State Finance Board Prepares to Vote on Consolidation Study Application
Wednesday, August 15, 2012 • 10:09pm
SCOTCH PLAINS/FANWOOD, NJ - After three heated community meetings, the Scotch Plains-Fanwood merger study debate reached the State Local Finance Board on Wednesday, August 8th. Both sides of the debate had the opportunity to testify at the hearing at the Department of Community Affairs in Trenton. On September 12th, the Board will vote on whether or not a consolidation study will be conducted.
“Courage to Connect,” a non-profit organization created to assist New Jersey towns with the concept of consolidation, and grassroots group “Courage to Re-Connect Scotch Plains and Fanwood,” founded by Scotch Plains resident Fred Lange, talked about the potential benefits of consolidation . They had previously presented at three community meetings that had produced passionate reactions from residents and council members alike.
Scotch Plains mayor Mary DePaola pointed out that the Scotch Plains council had already passed a resolution in January in support of studying consolidation. “We were there just to listen,” DePaola remarked. “We’re interested in saving wherever we can...all I can say is on the Scotch Plains side, we already passed the resolution.”
The Fanwood Borough has gone on record that there were issues with the form of the petition from the beginning, pointing out in a long paper trail the various items in question. “There is a road map in the State Statute on how to do this, and from the beginning Fred Lang, a Scotch Plains resident, has been the face of this process. From the beginning we have pointed out that there were legal issues with the application. Instead of listening to what we had to say, they want to paint the local officials as protectionist, when nothing could be farther from the truth, “ said Fanwood Mayor Colleen Mahr.
Gina Genovese, Executive Director of Courage to Connect had previously stated that she felt that the group had sent in a very professional application. “My view is let the Finance Board decide on the validity of the petitions. Regulations are not totally in place for this type of thing, where citizens take the lead. I feel we left no stone unturned.”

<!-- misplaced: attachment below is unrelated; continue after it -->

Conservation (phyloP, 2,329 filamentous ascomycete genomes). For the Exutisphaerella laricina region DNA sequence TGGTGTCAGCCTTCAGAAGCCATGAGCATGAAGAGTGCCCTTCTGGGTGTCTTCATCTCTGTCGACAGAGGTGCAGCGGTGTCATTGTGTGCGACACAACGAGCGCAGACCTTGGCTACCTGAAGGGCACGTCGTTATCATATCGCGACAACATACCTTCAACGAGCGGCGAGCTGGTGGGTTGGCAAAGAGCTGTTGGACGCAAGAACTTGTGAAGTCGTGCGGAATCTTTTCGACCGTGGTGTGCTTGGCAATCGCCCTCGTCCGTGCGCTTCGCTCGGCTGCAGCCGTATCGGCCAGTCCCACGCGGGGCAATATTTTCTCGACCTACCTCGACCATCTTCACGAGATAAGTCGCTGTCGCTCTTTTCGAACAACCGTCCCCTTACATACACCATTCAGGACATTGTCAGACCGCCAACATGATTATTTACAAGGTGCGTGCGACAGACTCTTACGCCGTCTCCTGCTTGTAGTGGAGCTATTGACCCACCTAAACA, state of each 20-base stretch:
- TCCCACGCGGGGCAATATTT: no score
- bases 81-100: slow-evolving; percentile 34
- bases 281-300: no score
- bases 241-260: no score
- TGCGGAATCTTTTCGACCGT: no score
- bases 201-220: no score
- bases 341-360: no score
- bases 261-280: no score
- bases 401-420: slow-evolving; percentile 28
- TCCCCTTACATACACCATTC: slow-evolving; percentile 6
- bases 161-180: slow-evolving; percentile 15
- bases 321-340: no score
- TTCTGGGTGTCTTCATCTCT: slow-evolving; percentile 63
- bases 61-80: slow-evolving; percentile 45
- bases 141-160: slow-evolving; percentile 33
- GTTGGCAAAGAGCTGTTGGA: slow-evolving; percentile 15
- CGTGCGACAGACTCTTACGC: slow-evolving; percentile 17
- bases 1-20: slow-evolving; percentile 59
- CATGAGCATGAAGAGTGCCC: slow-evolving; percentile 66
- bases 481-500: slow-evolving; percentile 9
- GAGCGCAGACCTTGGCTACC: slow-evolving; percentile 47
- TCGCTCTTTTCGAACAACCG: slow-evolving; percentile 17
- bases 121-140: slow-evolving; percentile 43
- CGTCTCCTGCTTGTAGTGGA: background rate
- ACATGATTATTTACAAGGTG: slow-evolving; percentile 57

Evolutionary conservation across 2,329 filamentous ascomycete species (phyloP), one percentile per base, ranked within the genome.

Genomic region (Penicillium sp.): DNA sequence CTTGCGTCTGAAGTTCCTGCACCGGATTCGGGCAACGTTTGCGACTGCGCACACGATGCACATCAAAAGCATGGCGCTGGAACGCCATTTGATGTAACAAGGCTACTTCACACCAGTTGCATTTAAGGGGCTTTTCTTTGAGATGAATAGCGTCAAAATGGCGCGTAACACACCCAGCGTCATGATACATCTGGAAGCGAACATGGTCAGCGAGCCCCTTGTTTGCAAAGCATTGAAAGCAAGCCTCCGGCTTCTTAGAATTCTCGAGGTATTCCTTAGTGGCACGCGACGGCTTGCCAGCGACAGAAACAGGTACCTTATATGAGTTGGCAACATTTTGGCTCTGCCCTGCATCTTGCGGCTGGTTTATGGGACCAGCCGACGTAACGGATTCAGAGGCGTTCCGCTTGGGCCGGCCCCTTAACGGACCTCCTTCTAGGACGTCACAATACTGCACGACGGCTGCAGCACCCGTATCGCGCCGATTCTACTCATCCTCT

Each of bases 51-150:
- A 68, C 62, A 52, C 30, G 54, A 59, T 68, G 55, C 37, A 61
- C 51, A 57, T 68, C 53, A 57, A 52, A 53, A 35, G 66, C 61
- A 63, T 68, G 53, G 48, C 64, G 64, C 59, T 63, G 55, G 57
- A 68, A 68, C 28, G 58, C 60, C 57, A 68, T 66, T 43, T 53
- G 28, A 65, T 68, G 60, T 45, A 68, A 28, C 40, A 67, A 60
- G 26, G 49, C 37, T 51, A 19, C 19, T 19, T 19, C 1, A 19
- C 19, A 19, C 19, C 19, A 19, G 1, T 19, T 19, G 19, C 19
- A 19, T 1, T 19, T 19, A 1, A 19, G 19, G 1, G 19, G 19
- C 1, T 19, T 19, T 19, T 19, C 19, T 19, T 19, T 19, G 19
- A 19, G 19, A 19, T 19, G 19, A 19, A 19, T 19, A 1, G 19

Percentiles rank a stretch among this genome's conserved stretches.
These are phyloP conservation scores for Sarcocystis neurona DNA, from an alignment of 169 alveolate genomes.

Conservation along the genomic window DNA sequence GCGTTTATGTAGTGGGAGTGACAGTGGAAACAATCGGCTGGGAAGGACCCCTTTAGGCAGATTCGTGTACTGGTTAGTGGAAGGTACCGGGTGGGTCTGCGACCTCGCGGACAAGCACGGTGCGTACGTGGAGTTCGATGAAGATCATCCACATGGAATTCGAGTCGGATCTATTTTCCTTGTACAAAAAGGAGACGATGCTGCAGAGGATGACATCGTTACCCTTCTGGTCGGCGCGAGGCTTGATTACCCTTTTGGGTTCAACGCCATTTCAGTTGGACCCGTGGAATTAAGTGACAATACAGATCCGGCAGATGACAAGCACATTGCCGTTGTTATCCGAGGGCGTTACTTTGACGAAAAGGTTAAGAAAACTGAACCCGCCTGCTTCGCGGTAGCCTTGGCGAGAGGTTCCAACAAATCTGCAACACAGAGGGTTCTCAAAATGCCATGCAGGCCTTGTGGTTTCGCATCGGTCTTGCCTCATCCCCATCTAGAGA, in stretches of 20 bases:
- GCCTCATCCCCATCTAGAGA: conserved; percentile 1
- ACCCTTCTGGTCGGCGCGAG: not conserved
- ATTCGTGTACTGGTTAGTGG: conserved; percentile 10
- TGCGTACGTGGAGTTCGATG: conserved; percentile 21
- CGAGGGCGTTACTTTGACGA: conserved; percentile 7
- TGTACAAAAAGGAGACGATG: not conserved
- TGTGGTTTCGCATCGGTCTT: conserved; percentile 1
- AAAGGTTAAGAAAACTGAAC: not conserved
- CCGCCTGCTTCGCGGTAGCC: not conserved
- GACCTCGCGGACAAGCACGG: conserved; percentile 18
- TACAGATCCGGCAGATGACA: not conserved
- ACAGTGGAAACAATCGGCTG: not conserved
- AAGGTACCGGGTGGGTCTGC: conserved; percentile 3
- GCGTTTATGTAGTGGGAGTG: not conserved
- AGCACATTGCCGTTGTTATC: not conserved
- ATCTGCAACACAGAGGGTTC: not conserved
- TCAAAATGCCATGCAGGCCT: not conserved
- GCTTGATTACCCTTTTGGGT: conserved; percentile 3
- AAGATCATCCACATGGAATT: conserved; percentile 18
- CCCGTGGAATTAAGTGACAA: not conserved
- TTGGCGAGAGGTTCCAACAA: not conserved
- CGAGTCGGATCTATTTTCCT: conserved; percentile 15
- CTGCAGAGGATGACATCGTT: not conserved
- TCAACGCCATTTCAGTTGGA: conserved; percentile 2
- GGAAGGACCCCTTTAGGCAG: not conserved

Mayor Mahr has noted that while she is not anti-merger, she feels that a previous study has established that shared services is the best way to tax savings and points to the council's commitment on merging police departments, which is the largest line item in both towns budget and where immediate savings can be found. She also does not believe that the groups petitioning for the consolidation study have provided proof that they truly represent the will of the majority of residents of Fanwood.
“I understand that this is seen as a historic and unique application and the first of its kind, with residents coming forward instead of politicians to ask that the concept of consolidation be studied. However, it is supposed to be two community groups that come together, and the five Fanwood residents who are supposedly part of this process did not even came to the hearing in Trenton. I find that appalling. If I truly believed that this was a legitimate grass roots push, I would not have any objections. ”
When Fred Lang of Courage to Re-Connect was questioned in one of the previous hearings about why the Fanwood residents who had signed on as part of the committee where never seen or heard from, he gave a vague reply, saying that is was “difficult at times to find volunteers.”
“Too many people have voiced too many concerns regarding this process. I can’t sit by quietly and let this happen. I have to represent the people of Fanwood to the best of my ability and this concept has been a lightning rod from the beginning. There was even a petition against the application presented at this hearing. Based on all of these concerns, I truly believe that this application should not go forward,” concluded Mayor Mahr.
If the consolidation study is approved at the final hearing on September 12, a ten member commission including five Scotch Plains and five Fanwood residents would be created. The commission would not be funded by taxpayer dollars.
“One of the tasks of the commission is to determine what form of government the new entity will take, and that would be decided before it goes to the voters,” commented “Courage to Connect” representative Gina Genovese at a public hearing on July 16th. The commission would be tasked with determining the possible benefits and pitfalls of a merger.
Any resident who wishes to put forward their comments on this subject to the Board, can do so at the following e-mail address: email@example.com with’ Scotch Plains/Fanwood Consolidation Study’ in the subject line.